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Outlook Awareness: Avoiding common email etiquette violations

December 17, 2014

Is there a common thread that weaves together disparate office personalities? Yes—it’s that we all get frustrated by violations people commit in their daily Outlook (or other work email) use. I promise it does not have to be this way. By using a little “Outlook Awareness,” we can alleviate the annoyances associated with everyone’s favorite emailing and scheduling tool.

Here’s the thing: You can find a million articles about how to more effectively use Outlook’s features, but I can’t find one mention of improving your Outlook Awareness—those spots where we could all be more considerate and aware of coworkers’ email challenges and frustrations. And judging by some of the email violations I have seen occur in my 10 years using Outlook, a crash course on this topic may prove helpful.  First, let’s define the problem:

Common Email Violations

Replying to all

One time when I was flying out of Maine, a gate attendant asked if anyone would give up their seat in exchange for a monetary incentive. Craving one more day of outdoor excursion, I went to the gate attendant and informed him of my interest in cutting a deal. I did not pick up the microphone and announce it to the entire waiting area because that would have been annoying to my fellow flyers.

Similarly, replying to everyone on an email chain when you only need to speak to the sender can irritate even your calmest colleagues.

Discussing complex ideas through email

Navigating the complex nuances and processes of our respective industries (or life in general for that matter) through email can frustrate workers. Further, so much is lost based on the different ways people disseminate information through text. It’s kind of like politics. Do our leaders try to convince us to take a stance on complex issues by letting us read the bill or by telling us what they’re thinking? Think about it: Have you ever actually read a piece of legislation? An email about a complex subject can be as hard to understand as legislative text.  

Ugly email signatures and poor formatting

Some email signatures are really bad: They contain too much or too little information, or worse, inspirational quotes not everyone agrees with. Additionally, the general layout and formatting some people employ magnifies the problem. You lose credibility simply because you do not look professional. Think about it like this: You could have the most thought-provoking insights in the world. However, if you show up disheveled to a hot dinner date, there will not be any coffee served, regardless of what you have to say.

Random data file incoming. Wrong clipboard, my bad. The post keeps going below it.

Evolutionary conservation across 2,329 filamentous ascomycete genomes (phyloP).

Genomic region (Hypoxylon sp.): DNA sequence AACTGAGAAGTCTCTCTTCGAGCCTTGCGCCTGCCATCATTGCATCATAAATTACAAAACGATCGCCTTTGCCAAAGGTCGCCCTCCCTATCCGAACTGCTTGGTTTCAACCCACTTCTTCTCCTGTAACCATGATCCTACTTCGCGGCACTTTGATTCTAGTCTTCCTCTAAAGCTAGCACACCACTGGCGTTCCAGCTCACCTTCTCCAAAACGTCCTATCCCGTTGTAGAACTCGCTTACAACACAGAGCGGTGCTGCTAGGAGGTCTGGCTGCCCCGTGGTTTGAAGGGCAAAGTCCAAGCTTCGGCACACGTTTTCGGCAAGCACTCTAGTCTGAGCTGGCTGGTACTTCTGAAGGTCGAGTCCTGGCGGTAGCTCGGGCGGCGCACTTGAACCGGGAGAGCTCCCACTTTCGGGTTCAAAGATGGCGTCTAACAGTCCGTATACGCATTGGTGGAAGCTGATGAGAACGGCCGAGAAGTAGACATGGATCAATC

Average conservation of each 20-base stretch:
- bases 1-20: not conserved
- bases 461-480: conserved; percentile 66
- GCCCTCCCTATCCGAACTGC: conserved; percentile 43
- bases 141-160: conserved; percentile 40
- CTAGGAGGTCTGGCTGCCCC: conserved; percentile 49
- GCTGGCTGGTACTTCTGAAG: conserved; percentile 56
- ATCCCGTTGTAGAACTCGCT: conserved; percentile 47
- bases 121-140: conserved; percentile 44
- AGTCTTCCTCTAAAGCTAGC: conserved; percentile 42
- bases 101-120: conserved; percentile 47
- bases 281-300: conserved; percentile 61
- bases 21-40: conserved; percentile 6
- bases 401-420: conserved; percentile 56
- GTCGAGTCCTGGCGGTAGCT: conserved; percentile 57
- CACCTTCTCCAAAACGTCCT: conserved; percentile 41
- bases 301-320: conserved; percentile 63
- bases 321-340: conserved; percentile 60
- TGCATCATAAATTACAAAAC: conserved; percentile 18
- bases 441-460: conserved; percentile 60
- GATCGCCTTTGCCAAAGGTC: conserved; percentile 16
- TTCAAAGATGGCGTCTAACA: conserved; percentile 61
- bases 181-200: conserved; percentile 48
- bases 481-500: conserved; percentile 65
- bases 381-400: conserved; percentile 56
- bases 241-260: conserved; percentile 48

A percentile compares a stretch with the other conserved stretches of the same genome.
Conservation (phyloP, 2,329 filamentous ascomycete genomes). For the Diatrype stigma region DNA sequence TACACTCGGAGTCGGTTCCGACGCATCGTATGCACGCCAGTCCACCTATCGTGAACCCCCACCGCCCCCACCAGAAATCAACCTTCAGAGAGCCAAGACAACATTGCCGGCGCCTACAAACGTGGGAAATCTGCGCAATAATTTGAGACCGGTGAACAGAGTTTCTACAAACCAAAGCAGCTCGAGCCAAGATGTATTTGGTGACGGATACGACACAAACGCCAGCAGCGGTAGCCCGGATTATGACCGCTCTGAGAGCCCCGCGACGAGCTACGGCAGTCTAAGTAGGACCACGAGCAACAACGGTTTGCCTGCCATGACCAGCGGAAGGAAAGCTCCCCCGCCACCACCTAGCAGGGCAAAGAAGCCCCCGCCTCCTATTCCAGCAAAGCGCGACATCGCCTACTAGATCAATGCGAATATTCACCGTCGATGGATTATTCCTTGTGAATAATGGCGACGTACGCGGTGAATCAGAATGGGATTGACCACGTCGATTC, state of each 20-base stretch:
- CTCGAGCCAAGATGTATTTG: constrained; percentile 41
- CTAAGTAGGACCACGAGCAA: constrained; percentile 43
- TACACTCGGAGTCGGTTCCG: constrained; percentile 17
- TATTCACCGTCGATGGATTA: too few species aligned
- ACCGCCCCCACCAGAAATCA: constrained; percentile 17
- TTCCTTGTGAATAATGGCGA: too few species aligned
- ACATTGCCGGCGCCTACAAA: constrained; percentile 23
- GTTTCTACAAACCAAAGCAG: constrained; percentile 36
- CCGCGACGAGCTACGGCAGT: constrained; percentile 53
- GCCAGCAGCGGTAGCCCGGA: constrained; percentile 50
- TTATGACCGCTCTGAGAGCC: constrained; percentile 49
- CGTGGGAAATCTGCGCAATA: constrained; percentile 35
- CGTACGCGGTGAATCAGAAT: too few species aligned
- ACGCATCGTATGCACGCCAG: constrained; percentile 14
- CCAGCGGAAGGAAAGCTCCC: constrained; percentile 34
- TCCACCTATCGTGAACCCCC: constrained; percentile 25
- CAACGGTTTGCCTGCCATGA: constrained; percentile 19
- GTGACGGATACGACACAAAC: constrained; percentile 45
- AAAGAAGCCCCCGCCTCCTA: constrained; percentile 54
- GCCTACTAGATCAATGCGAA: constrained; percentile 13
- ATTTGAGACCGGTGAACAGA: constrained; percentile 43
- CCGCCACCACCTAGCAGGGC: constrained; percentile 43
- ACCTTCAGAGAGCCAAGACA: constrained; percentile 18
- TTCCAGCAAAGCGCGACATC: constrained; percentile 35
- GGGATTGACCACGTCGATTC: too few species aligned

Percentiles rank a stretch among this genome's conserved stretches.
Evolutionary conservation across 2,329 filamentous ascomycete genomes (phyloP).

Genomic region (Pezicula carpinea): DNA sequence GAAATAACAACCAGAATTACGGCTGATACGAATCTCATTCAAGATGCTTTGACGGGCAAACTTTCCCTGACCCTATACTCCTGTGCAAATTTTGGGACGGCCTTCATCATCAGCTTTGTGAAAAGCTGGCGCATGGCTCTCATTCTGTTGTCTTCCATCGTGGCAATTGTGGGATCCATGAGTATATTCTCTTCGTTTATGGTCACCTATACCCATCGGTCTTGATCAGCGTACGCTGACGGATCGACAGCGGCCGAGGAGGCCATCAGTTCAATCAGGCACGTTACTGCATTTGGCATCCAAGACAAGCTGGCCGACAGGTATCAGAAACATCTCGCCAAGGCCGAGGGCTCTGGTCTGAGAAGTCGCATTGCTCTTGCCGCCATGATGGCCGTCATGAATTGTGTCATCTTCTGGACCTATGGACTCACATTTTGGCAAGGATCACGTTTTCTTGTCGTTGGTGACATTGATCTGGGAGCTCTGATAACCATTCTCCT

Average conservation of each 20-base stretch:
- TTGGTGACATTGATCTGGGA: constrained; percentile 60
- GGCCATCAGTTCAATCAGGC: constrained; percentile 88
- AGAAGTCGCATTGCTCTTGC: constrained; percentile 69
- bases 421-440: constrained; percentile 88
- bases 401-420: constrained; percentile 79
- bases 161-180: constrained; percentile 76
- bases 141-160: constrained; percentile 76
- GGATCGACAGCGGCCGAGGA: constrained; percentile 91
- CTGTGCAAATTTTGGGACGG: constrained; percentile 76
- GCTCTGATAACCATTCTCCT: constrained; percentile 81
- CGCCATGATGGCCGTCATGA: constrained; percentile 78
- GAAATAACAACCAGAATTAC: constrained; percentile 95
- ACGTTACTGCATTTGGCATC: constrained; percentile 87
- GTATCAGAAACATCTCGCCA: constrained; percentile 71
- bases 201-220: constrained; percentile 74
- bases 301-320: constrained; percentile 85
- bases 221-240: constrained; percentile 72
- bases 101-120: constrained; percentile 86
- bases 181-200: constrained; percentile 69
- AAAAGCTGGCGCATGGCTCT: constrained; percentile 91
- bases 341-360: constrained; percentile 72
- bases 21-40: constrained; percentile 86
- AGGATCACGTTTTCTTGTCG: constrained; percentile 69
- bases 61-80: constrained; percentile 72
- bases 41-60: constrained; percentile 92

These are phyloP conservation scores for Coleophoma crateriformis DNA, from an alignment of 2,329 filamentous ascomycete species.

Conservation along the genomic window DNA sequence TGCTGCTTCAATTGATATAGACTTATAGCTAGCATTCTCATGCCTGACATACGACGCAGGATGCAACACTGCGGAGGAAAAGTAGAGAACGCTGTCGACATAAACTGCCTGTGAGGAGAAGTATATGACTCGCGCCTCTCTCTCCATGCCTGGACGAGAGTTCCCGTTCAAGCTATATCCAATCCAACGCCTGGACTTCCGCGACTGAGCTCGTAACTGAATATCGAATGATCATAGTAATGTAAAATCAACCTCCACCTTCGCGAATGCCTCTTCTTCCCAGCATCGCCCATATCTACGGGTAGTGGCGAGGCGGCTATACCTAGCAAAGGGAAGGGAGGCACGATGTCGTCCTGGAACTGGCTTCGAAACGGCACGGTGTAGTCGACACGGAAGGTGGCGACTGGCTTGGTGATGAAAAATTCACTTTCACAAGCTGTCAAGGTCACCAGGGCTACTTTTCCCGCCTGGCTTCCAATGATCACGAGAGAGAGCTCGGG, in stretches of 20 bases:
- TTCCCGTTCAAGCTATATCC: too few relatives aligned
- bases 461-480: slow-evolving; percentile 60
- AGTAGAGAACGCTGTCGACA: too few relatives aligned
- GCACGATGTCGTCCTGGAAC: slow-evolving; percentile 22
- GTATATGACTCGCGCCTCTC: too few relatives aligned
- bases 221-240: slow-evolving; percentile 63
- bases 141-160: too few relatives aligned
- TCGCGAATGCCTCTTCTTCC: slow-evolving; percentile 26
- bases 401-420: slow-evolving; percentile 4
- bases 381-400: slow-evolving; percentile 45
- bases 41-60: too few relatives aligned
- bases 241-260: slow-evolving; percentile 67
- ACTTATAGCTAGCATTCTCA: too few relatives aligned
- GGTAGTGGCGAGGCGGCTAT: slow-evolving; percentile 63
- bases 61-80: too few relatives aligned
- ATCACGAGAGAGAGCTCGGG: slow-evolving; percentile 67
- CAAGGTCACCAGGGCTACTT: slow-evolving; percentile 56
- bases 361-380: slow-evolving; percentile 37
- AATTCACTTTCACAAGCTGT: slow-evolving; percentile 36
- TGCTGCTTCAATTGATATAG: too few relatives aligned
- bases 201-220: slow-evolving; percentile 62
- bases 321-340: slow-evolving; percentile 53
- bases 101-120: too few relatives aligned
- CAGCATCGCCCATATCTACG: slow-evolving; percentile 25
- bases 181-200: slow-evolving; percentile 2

Meeting request responses

Next summer I am going to marry my fiancée. It will be a small wedding of approximately 100 close friends and family. Invitations are to be mailed out shortly. The recipients, however, will not be RSVPing back and forth, every which way, to anyone and everyone. But hopefully they won’t forget to tell us whether they’re planning to celebrate with us! Accepting meetings (and selecting options to let people know you’ll attend) is an important part of the work social contract.

Five Tips to Improve your Outlook Awareness

  1. Target your emails and send only to the needed recipients, and don’t automatically reply to all. Email inboxes are clogging at exponential rates going into 2015. Don’t add to the problem.
  2. If it takes two to three emails to get your point across, you should instead pick up the phone and discuss.
  3. Partner with your marketing department to ensure your email formatting and signature align with your company’s brand, appeal  to the eye and engage readers in a professional manner.
  4. Ensure that you are sending emails that are direct and concise. Be personal and professional while cutting out the fluff.
  5. Be cognizant of others’ time regarding emails and notifications. If someone gets 60 emails in a day and spends one minute reading and replying to each, that is an entire hour out of their work day dedicated to email alone. Just think of how much time everyone could save if we cut out unnecessary emails.

While it is impossible to eliminate all of the annoyances associated with Outlook, we can partner together to make our Outlook Awareness stronger. Be sure to read about common calendar violations and tips for cleaning up your Outlook calendar etiquette.

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